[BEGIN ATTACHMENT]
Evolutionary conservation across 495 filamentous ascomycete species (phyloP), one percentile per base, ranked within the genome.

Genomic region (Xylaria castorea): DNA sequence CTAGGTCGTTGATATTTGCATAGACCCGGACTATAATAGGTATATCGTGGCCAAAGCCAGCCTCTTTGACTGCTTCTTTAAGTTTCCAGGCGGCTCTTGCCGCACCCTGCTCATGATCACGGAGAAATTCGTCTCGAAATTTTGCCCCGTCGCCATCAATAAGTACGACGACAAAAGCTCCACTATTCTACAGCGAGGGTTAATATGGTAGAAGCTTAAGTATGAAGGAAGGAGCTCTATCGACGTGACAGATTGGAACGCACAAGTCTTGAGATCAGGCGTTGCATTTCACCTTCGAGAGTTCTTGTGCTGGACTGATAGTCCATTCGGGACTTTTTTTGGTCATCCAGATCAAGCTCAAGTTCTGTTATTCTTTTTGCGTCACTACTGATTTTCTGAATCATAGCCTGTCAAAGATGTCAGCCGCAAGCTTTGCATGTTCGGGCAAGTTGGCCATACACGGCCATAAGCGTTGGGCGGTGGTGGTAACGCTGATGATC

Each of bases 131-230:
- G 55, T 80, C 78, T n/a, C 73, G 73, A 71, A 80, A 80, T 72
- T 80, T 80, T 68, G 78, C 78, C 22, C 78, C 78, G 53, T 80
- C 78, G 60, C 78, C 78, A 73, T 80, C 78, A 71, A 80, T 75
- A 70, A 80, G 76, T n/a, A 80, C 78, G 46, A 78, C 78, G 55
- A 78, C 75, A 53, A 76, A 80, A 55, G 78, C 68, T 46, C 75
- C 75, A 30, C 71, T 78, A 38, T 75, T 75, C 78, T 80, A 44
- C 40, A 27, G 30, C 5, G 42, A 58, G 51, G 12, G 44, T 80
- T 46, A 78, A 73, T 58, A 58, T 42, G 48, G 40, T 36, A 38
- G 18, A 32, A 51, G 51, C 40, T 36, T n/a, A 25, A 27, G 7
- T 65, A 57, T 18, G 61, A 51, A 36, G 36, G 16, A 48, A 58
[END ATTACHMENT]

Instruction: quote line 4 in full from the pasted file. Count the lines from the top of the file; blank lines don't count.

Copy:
- G 55, T 80, C 78, T n/a, C 73, G 73, A 71, A 80, A 80, T 72